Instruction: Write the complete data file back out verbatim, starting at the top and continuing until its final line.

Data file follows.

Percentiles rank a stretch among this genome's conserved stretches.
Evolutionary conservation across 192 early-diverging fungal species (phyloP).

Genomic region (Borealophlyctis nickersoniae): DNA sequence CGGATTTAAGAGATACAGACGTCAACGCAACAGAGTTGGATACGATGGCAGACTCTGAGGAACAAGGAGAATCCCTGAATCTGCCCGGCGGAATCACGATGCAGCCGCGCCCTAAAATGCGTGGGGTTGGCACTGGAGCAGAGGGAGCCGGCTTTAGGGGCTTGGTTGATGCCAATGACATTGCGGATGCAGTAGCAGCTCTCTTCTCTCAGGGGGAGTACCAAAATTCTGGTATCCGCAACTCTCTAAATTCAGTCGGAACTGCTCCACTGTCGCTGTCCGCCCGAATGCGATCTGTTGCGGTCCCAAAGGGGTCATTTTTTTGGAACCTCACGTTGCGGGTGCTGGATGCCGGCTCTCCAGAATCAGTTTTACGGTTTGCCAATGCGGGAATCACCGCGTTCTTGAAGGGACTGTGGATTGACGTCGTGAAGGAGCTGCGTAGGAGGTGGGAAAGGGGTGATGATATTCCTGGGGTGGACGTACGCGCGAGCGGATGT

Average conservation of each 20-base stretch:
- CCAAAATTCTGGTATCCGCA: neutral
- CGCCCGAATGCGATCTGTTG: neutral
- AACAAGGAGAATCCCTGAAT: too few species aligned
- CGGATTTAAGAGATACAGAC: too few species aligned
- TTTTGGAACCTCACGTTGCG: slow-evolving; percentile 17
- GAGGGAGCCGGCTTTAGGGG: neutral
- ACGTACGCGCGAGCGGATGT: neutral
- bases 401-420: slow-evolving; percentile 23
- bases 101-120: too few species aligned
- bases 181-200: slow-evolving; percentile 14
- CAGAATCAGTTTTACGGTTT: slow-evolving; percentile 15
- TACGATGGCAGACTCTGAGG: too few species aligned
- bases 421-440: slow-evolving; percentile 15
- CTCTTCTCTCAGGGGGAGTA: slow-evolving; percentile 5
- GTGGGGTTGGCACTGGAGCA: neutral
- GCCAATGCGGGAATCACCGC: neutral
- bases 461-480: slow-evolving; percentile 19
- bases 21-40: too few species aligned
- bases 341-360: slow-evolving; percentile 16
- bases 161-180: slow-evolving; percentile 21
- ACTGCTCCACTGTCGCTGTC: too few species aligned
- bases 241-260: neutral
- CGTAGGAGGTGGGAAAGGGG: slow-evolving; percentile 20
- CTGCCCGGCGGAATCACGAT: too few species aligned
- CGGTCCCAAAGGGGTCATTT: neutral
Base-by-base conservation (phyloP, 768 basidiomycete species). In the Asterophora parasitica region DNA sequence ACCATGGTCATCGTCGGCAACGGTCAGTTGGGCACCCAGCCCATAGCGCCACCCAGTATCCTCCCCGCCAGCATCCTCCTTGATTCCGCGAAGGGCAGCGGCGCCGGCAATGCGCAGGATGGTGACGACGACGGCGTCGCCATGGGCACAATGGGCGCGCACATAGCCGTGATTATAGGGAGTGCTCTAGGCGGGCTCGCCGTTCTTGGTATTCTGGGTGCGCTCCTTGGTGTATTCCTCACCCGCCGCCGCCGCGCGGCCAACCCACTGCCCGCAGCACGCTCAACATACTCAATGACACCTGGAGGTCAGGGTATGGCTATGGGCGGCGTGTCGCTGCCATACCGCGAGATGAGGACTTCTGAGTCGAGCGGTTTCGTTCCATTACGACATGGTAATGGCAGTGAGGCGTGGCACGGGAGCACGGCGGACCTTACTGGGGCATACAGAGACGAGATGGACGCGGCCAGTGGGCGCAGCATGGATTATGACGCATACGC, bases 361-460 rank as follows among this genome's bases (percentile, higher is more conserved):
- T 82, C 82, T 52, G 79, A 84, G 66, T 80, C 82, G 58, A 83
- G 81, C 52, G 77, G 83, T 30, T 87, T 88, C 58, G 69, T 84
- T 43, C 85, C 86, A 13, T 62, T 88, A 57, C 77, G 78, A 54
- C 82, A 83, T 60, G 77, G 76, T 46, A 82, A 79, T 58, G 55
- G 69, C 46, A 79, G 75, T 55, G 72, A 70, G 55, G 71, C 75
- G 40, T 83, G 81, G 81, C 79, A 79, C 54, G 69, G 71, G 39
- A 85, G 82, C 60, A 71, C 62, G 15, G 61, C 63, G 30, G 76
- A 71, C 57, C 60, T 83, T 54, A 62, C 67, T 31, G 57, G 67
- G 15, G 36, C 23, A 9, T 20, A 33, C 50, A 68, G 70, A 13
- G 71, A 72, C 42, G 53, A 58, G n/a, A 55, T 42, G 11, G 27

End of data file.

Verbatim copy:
Percentiles rank a stretch among this genome's conserved stretches.
Evolutionary conservation across 192 early-diverging fungal species (phyloP).

Genomic region (Borealophlyctis nickersoniae): DNA sequence CGGATTTAAGAGATACAGACGTCAACGCAACAGAGTTGGATACGATGGCAGACTCTGAGGAACAAGGAGAATCCCTGAATCTGCCCGGCGGAATCACGATGCAGCCGCGCCCTAAAATGCGTGGGGTTGGCACTGGAGCAGAGGGAGCCGGCTTTAGGGGCTTGGTTGATGCCAATGACATTGCGGATGCAGTAGCAGCTCTCTTCTCTCAGGGGGAGTACCAAAATTCTGGTATCCGCAACTCTCTAAATTCAGTCGGAACTGCTCCACTGTCGCTGTCCGCCCGAATGCGATCTGTTGCGGTCCCAAAGGGGTCATTTTTTTGGAACCTCACGTTGCGGGTGCTGGATGCCGGCTCTCCAGAATCAGTTTTACGGTTTGCCAATGCGGGAATCACCGCGTTCTTGAAGGGACTGTGGATTGACGTCGTGAAGGAGCTGCGTAGGAGGTGGGAAAGGGGTGATGATATTCCTGGGGTGGACGTACGCGCGAGCGGATGT

Average conservation of each 20-base stretch:
- CCAAAATTCTGGTATCCGCA: neutral
- CGCCCGAATGCGATCTGTTG: neutral
- AACAAGGAGAATCCCTGAAT: too few species aligned
- CGGATTTAAGAGATACAGAC: too few species aligned
- TTTTGGAACCTCACGTTGCG: slow-evolving; percentile 17
- GAGGGAGCCGGCTTTAGGGG: neutral
- ACGTACGCGCGAGCGGATGT: neutral
- bases 401-420: slow-evolving; percentile 23
- bases 101-120: too few species aligned
- bases 181-200: slow-evolving; percentile 14
- CAGAATCAGTTTTACGGTTT: slow-evolving; percentile 15
- TACGATGGCAGACTCTGAGG: too few species aligned
- bases 421-440: slow-evolving; percentile 15
- CTCTTCTCTCAGGGGGAGTA: slow-evolving; percentile 5
- GTGGGGTTGGCACTGGAGCA: neutral
- GCCAATGCGGGAATCACCGC: neutral
- bases 461-480: slow-evolving; percentile 19
- bases 21-40: too few species aligned
- bases 341-360: slow-evolving; percentile 16
- bases 161-180: slow-evolving; percentile 21
- ACTGCTCCACTGTCGCTGTC: too few species aligned
- bases 241-260: neutral
- CGTAGGAGGTGGGAAAGGGG: slow-evolving; percentile 20
- CTGCCCGGCGGAATCACGAT: too few species aligned
- CGGTCCCAAAGGGGTCATTT: neutral
Base-by-base conservation (phyloP, 768 basidiomycete species). In the Asterophora parasitica region DNA sequence ACCATGGTCATCGTCGGCAACGGTCAGTTGGGCACCCAGCCCATAGCGCCACCCAGTATCCTCCCCGCCAGCATCCTCCTTGATTCCGCGAAGGGCAGCGGCGCCGGCAATGCGCAGGATGGTGACGACGACGGCGTCGCCATGGGCACAATGGGCGCGCACATAGCCGTGATTATAGGGAGTGCTCTAGGCGGGCTCGCCGTTCTTGGTATTCTGGGTGCGCTCCTTGGTGTATTCCTCACCCGCCGCCGCCGCGCGGCCAACCCACTGCCCGCAGCACGCTCAACATACTCAATGACACCTGGAGGTCAGGGTATGGCTATGGGCGGCGTGTCGCTGCCATACCGCGAGATGAGGACTTCTGAGTCGAGCGGTTTCGTTCCATTACGACATGGTAATGGCAGTGAGGCGTGGCACGGGAGCACGGCGGACCTTACTGGGGCATACAGAGACGAGATGGACGCGGCCAGTGGGCGCAGCATGGATTATGACGCATACGC, bases 361-460 rank as follows among this genome's bases (percentile, higher is more conserved):
- T 82, C 82, T 52, G 79, A 84, G 66, T 80, C 82, G 58, A 83
- G 81, C 52, G 77, G 83, T 30, T 87, T 88, C 58, G 69, T 84
- T 43, C 85, C 86, A 13, T 62, T 88, A 57, C 77, G 78, A 54
- C 82, A 83, T 60, G 77, G 76, T 46, A 82, A 79, T 58, G 55
- G 69, C 46, A 79, G 75, T 55, G 72, A 70, G 55, G 71, C 75
- G 40, T 83, G 81, G 81, C 79, A 79, C 54, G 69, G 71, G 39
- A 85, G 82, C 60, A 71, C 62, G 15, G 61, C 63, G 30, G 76
- A 71, C 57, C 60, T 83, T 54, A 62, C 67, T 31, G 57, G 67
- G 15, G 36, C 23, A 9, T 20, A 33, C 50, A 68, G 70, A 13
- G 71, A 72, C 42, G 53, A 58, G n/a, A 55, T 42, G 11, G 27